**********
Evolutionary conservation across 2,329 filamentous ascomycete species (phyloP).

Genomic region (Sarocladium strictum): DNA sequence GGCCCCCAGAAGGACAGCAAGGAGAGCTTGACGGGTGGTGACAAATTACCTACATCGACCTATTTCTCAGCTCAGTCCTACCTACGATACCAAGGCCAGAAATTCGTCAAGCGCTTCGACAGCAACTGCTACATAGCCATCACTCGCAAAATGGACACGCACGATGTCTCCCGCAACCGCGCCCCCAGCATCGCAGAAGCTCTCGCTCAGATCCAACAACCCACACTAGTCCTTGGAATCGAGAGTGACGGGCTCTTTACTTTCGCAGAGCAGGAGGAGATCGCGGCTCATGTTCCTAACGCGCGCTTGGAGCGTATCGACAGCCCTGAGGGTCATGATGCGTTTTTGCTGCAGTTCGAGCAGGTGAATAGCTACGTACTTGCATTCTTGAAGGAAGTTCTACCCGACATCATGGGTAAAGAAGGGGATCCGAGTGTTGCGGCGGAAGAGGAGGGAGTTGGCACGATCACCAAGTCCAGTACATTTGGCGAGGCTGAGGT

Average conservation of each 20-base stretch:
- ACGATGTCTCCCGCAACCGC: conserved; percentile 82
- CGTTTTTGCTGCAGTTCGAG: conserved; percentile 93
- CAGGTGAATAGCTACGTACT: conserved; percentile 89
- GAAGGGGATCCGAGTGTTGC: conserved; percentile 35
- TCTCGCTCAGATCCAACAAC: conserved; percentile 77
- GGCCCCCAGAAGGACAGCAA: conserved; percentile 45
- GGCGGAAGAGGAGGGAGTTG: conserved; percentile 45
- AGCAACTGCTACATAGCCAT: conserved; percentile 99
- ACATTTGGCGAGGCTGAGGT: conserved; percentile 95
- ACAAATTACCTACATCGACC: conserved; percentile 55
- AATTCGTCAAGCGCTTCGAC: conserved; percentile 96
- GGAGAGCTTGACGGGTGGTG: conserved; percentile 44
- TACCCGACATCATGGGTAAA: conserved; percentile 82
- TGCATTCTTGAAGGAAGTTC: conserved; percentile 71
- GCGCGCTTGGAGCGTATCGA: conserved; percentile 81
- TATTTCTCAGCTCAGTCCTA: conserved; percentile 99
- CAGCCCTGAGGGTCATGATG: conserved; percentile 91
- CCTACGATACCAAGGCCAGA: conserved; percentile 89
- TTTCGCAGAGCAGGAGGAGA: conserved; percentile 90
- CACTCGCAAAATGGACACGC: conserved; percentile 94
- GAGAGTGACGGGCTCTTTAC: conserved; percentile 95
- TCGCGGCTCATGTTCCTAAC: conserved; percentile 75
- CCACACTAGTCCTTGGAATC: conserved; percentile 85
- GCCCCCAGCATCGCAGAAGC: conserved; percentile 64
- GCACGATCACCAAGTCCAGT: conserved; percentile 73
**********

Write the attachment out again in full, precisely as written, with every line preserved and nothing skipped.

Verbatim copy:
Evolutionary conservation across 2,329 filamentous ascomycete species (phyloP).

Genomic region (Sarocladium strictum): DNA sequence GGCCCCCAGAAGGACAGCAAGGAGAGCTTGACGGGTGGTGACAAATTACCTACATCGACCTATTTCTCAGCTCAGTCCTACCTACGATACCAAGGCCAGAAATTCGTCAAGCGCTTCGACAGCAACTGCTACATAGCCATCACTCGCAAAATGGACACGCACGATGTCTCCCGCAACCGCGCCCCCAGCATCGCAGAAGCTCTCGCTCAGATCCAACAACCCACACTAGTCCTTGGAATCGAGAGTGACGGGCTCTTTACTTTCGCAGAGCAGGAGGAGATCGCGGCTCATGTTCCTAACGCGCGCTTGGAGCGTATCGACAGCCCTGAGGGTCATGATGCGTTTTTGCTGCAGTTCGAGCAGGTGAATAGCTACGTACTTGCATTCTTGAAGGAAGTTCTACCCGACATCATGGGTAAAGAAGGGGATCCGAGTGTTGCGGCGGAAGAGGAGGGAGTTGGCACGATCACCAAGTCCAGTACATTTGGCGAGGCTGAGGT

Average conservation of each 20-base stretch:
- ACGATGTCTCCCGCAACCGC: conserved; percentile 82
- CGTTTTTGCTGCAGTTCGAG: conserved; percentile 93
- CAGGTGAATAGCTACGTACT: conserved; percentile 89
- GAAGGGGATCCGAGTGTTGC: conserved; percentile 35
- TCTCGCTCAGATCCAACAAC: conserved; percentile 77
- GGCCCCCAGAAGGACAGCAA: conserved; percentile 45
- GGCGGAAGAGGAGGGAGTTG: conserved; percentile 45
- AGCAACTGCTACATAGCCAT: conserved; percentile 99
- ACATTTGGCGAGGCTGAGGT: conserved; percentile 95
- ACAAATTACCTACATCGACC: conserved; percentile 55
- AATTCGTCAAGCGCTTCGAC: conserved; percentile 96
- GGAGAGCTTGACGGGTGGTG: conserved; percentile 44
- TACCCGACATCATGGGTAAA: conserved; percentile 82
- TGCATTCTTGAAGGAAGTTC: conserved; percentile 71
- GCGCGCTTGGAGCGTATCGA: conserved; percentile 81
- TATTTCTCAGCTCAGTCCTA: conserved; percentile 99
- CAGCCCTGAGGGTCATGATG: conserved; percentile 91
- CCTACGATACCAAGGCCAGA: conserved; percentile 89
- TTTCGCAGAGCAGGAGGAGA: conserved; percentile 90
- CACTCGCAAAATGGACACGC: conserved; percentile 94
- GAGAGTGACGGGCTCTTTAC: conserved; percentile 95
- TCGCGGCTCATGTTCCTAAC: conserved; percentile 75
- CCACACTAGTCCTTGGAATC: conserved; percentile 85
- GCCCCCAGCATCGCAGAAGC: conserved; percentile 64
- GCACGATCACCAAGTCCAGT: conserved; percentile 73